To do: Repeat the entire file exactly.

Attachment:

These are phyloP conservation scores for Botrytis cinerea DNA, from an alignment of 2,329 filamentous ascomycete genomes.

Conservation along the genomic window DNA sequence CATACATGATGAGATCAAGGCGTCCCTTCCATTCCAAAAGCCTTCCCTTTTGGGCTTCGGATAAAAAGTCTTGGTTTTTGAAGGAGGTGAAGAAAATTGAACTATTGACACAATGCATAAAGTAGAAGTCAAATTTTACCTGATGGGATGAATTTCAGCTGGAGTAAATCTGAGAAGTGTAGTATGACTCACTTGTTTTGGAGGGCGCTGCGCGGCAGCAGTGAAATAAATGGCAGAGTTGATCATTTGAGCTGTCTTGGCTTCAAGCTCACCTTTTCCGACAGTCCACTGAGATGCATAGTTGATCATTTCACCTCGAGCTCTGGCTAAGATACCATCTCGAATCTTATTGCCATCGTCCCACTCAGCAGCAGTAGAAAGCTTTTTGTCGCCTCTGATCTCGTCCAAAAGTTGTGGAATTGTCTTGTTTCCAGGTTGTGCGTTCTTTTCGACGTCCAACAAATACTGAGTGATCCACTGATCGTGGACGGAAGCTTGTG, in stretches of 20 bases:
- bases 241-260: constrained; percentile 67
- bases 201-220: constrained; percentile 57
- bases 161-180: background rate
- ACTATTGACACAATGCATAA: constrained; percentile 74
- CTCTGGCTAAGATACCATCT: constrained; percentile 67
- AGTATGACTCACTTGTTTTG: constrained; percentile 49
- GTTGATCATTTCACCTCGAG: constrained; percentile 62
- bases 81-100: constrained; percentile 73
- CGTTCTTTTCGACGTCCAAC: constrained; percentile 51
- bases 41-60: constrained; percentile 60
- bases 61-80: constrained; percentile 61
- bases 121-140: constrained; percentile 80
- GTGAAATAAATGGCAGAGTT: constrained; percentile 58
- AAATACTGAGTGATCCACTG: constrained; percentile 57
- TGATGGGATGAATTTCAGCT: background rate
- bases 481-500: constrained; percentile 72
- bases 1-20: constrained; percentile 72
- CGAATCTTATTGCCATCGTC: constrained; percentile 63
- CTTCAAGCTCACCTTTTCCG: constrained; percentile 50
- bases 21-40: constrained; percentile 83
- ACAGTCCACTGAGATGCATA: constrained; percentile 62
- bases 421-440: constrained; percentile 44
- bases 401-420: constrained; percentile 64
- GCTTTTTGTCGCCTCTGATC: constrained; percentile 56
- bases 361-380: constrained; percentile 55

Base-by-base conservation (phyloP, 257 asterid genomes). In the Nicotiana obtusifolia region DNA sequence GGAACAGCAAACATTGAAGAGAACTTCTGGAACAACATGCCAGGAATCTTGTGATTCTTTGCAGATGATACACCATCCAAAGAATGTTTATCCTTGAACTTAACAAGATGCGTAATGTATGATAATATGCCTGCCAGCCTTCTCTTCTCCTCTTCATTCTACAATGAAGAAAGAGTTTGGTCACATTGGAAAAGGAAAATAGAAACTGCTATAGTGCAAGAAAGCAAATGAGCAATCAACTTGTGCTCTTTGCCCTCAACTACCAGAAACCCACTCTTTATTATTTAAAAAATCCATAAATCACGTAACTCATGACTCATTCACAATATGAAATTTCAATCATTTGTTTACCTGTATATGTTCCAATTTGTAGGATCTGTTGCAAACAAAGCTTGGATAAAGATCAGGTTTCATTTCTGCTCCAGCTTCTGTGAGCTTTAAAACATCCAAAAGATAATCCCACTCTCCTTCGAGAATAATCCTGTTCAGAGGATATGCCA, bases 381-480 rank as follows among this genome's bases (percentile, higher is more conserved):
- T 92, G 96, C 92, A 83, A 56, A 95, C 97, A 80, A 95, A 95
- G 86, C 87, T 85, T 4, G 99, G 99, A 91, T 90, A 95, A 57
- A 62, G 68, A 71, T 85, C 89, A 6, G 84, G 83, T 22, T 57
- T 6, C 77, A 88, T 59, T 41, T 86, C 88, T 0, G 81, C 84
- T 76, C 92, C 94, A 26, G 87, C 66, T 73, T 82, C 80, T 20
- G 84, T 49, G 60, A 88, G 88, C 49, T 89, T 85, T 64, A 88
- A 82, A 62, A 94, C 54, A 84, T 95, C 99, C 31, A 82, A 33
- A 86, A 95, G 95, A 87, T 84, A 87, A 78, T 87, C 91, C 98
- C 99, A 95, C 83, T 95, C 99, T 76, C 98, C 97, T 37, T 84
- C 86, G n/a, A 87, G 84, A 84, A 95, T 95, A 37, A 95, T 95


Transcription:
These are phyloP conservation scores for Botrytis cinerea DNA, from an alignment of 2,329 filamentous ascomycete genomes.

Conservation along the genomic window DNA sequence CATACATGATGAGATCAAGGCGTCCCTTCCATTCCAAAAGCCTTCCCTTTTGGGCTTCGGATAAAAAGTCTTGGTTTTTGAAGGAGGTGAAGAAAATTGAACTATTGACACAATGCATAAAGTAGAAGTCAAATTTTACCTGATGGGATGAATTTCAGCTGGAGTAAATCTGAGAAGTGTAGTATGACTCACTTGTTTTGGAGGGCGCTGCGCGGCAGCAGTGAAATAAATGGCAGAGTTGATCATTTGAGCTGTCTTGGCTTCAAGCTCACCTTTTCCGACAGTCCACTGAGATGCATAGTTGATCATTTCACCTCGAGCTCTGGCTAAGATACCATCTCGAATCTTATTGCCATCGTCCCACTCAGCAGCAGTAGAAAGCTTTTTGTCGCCTCTGATCTCGTCCAAAAGTTGTGGAATTGTCTTGTTTCCAGGTTGTGCGTTCTTTTCGACGTCCAACAAATACTGAGTGATCCACTGATCGTGGACGGAAGCTTGTG, in stretches of 20 bases:
- bases 241-260: constrained; percentile 67
- bases 201-220: constrained; percentile 57
- bases 161-180: background rate
- ACTATTGACACAATGCATAA: constrained; percentile 74
- CTCTGGCTAAGATACCATCT: constrained; percentile 67
- AGTATGACTCACTTGTTTTG: constrained; percentile 49
- GTTGATCATTTCACCTCGAG: constrained; percentile 62
- bases 81-100: constrained; percentile 73
- CGTTCTTTTCGACGTCCAAC: constrained; percentile 51
- bases 41-60: constrained; percentile 60
- bases 61-80: constrained; percentile 61
- bases 121-140: constrained; percentile 80
- GTGAAATAAATGGCAGAGTT: constrained; percentile 58
- AAATACTGAGTGATCCACTG: constrained; percentile 57
- TGATGGGATGAATTTCAGCT: background rate
- bases 481-500: constrained; percentile 72
- bases 1-20: constrained; percentile 72
- CGAATCTTATTGCCATCGTC: constrained; percentile 63
- CTTCAAGCTCACCTTTTCCG: constrained; percentile 50
- bases 21-40: constrained; percentile 83
- ACAGTCCACTGAGATGCATA: constrained; percentile 62
- bases 421-440: constrained; percentile 44
- bases 401-420: constrained; percentile 64
- GCTTTTTGTCGCCTCTGATC: constrained; percentile 56
- bases 361-380: constrained; percentile 55

Base-by-base conservation (phyloP, 257 asterid genomes). In the Nicotiana obtusifolia region DNA sequence GGAACAGCAAACATTGAAGAGAACTTCTGGAACAACATGCCAGGAATCTTGTGATTCTTTGCAGATGATACACCATCCAAAGAATGTTTATCCTTGAACTTAACAAGATGCGTAATGTATGATAATATGCCTGCCAGCCTTCTCTTCTCCTCTTCATTCTACAATGAAGAAAGAGTTTGGTCACATTGGAAAAGGAAAATAGAAACTGCTATAGTGCAAGAAAGCAAATGAGCAATCAACTTGTGCTCTTTGCCCTCAACTACCAGAAACCCACTCTTTATTATTTAAAAAATCCATAAATCACGTAACTCATGACTCATTCACAATATGAAATTTCAATCATTTGTTTACCTGTATATGTTCCAATTTGTAGGATCTGTTGCAAACAAAGCTTGGATAAAGATCAGGTTTCATTTCTGCTCCAGCTTCTGTGAGCTTTAAAACATCCAAAAGATAATCCCACTCTCCTTCGAGAATAATCCTGTTCAGAGGATATGCCA, bases 381-480 rank as follows among this genome's bases (percentile, higher is more conserved):
- T 92, G 96, C 92, A 83, A 56, A 95, C 97, A 80, A 95, A 95
- G 86, C 87, T 85, T 4, G 99, G 99, A 91, T 90, A 95, A 57
- A 62, G 68, A 71, T 85, C 89, A 6, G 84, G 83, T 22, T 57
- T 6, C 77, A 88, T 59, T 41, T 86, C 88, T 0, G 81, C 84
- T 76, C 92, C 94, A 26, G 87, C 66, T 73, T 82, C 80, T 20
- G 84, T 49, G 60, A 88, G 88, C 49, T 89, T 85, T 64, A 88
- A 82, A 62, A 94, C 54, A 84, T 95, C 99, C 31, A 82, A 33
- A 86, A 95, G 95, A 87, T 84, A 87, A 78, T 87, C 91, C 98
- C 99, A 95, C 83, T 95, C 99, T 76, C 98, C 97, T 37, T 84
- C 86, G n/a, A 87, G 84, A 84, A 95, T 95, A 37, A 95, T 95